EAGLE -- Concerns are still high in Eagle as floodwater continues to inundate the Greenbelt and other areas of town.

Water is overflowing both the Boise River and Dry Creek Canal, sending water into nearby property.

According to KTVB Meteorologist Rick Lantz, warmer weather followed by more precipitation is on the way, which will lead to more snow melting from the mountains and more flooding along the Boise River and the Dry Creek Canal in Eagle.

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Eagle Mayor Stan Ridgeway told KTVB on Monday that city leaders and emergency management officials are discussing closing the entire Greenbelt in Eagle, on both the north and south sides of the river.

Heavy winter snow, rapid snow melt, then excessive spring rain sent the Dry Creek Canal spilling over its banks last week, and into nearby yards and pastures.

"Dry Creek hasn't lived up to its name the last couple years. It's stayed wet," Flood Control District #10 Manager Mike Dimmick said.

"Never seen it this high. It's always stayed within the banks," one Eagle resident whose home backs up to the canal, Robert Wagner, told KTVB. "When we had the 1.4 inches of rain [last week] it just broke the banks and flooded all these yards back here."

Wagner said water was pooling up in their yard and some of their neighbors' yards. He says he somewhat expected this phenomenon because they were informed when they built their home that the lower part of their property was on a flood plain.

Fortunately, homes in Wagner's subdivison, Vizcaya, off Beacon Light Road, and Brookwood, a subdivision off Floating Feather Road and Eagle Road, were built up high enough so that floodwater from the Dry Creek Canal doesn't seep into their homes.

"Just washes a lot of trash and branches and stuff in there. [I'll] go by and pick it up, clean it up when the water finally goes down."

The water has receded a bit since this weekend and the pond engulfing his yard has shrunk by about half. Wagner says he's not too concerned, as this situation is "just part of life here".

"There are no controls on Dry Creek," Dimmick told KTVB. "Dry Creek is whatever Mother Nature is going to do. That's what we have to take down Dry Creek."

Dimmick says the snowpack behind Stack Rock below Bogus Basin that feeds into Dry Creek has gone down quite a bit.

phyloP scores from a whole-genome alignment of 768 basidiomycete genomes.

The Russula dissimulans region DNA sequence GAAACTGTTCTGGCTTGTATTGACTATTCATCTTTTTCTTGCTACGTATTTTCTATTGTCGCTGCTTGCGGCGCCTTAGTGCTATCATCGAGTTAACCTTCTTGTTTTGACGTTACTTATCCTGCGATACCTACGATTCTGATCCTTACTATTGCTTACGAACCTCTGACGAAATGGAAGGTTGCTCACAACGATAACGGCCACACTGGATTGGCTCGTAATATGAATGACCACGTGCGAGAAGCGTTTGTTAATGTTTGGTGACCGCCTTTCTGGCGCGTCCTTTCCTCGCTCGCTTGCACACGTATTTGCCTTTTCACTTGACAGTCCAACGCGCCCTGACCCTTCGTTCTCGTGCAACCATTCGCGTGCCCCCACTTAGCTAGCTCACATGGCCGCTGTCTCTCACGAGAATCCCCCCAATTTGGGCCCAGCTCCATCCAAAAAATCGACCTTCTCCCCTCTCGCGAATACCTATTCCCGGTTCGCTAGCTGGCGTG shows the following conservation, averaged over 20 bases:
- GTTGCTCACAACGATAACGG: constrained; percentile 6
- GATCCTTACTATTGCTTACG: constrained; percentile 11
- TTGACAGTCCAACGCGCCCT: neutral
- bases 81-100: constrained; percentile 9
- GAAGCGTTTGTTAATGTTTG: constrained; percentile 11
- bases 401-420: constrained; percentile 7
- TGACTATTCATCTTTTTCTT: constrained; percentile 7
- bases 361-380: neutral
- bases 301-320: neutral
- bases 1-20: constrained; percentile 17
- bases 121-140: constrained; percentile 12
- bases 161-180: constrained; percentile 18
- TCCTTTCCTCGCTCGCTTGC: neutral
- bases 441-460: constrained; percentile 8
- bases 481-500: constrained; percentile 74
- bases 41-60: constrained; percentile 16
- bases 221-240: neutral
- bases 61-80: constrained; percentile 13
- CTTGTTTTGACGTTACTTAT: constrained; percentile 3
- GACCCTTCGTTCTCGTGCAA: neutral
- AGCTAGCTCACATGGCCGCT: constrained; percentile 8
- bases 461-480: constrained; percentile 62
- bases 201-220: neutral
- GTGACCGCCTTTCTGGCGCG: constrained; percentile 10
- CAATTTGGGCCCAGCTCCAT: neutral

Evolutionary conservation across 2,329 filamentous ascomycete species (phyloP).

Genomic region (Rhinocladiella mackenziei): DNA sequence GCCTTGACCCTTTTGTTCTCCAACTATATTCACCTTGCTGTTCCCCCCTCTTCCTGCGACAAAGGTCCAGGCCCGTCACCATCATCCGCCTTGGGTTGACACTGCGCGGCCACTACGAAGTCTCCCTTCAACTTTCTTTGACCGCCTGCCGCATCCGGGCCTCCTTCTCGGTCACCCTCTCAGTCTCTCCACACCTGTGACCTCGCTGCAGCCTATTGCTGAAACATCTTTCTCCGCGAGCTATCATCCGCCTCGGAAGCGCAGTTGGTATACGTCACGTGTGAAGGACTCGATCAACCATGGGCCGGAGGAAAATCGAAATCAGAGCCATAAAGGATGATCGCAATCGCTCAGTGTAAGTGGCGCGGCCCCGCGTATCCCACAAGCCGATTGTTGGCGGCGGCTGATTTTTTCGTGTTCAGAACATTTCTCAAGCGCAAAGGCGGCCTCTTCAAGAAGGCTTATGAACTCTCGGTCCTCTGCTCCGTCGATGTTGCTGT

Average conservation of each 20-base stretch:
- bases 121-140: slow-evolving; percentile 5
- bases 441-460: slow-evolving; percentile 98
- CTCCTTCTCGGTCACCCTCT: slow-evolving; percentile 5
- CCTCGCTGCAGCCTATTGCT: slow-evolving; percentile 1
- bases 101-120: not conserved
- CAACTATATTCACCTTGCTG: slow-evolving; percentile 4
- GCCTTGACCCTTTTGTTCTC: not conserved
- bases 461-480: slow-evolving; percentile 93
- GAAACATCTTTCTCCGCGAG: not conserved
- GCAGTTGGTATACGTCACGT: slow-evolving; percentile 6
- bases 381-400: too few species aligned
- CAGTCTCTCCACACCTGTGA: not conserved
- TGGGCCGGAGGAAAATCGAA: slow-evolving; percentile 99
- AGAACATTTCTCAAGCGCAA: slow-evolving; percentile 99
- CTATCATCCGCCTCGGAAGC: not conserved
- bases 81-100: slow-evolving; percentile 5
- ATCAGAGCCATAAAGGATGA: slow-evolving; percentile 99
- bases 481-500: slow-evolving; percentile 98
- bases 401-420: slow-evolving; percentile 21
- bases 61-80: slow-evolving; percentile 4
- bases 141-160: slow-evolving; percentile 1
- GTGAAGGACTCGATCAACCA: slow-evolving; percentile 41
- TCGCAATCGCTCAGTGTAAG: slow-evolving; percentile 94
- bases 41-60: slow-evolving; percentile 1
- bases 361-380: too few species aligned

"The snowpack is about gone so we don't expect it to get too much higher than it is now unless we get a rain like we did last Thursday. In which case it will come up again," Dimmick added. "If it's a lot of rain like 1.4 inches we had the other day, or if it's an extended rain and warm temperatures, then it will come high for a while."

So flood controllers are keeping a close eye on the area near Dry Creek Canal, watching for overflow in low-lying yards and pastures and even over Eagle Road.

Officials are also monitoring an extremely worrisome situation upstream in Garden City. Not only is rushing water weakening the banks of the Boise River, but it is also eroding the berms of retention ponds at the SunRoc gravel pit along the river.

If the ponds' banks give, we could see a "pit capture" which could re-route flows in the river toward the south channel and send more water spilling into low-lying areas, and possibly Eagle Road just north of Chinden. Crews have been out at SunRoc regularly over the several days working to stabilize and shore up the pond, bringing in rock trucks to build the barrier higher. As sinkholes appear, crews work to plug them.

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Boise River flows have gone down a bit. At the Glenwood Bridge on Tuesday night, flows were recorded at 7,800 cubic feet per second (cfs).

Still, with all the standing water along the Greenbelt in Eagle, Mayor Ridgeway tells KTVB officials have been talking about shutting down the Greenbelt within city limits and says the decision on whether they'll do that or not should come down in the next day or two.

Boise Mayor Dave Bieter has already warned people to stay off the Greenbelt entirely in Boise city limits.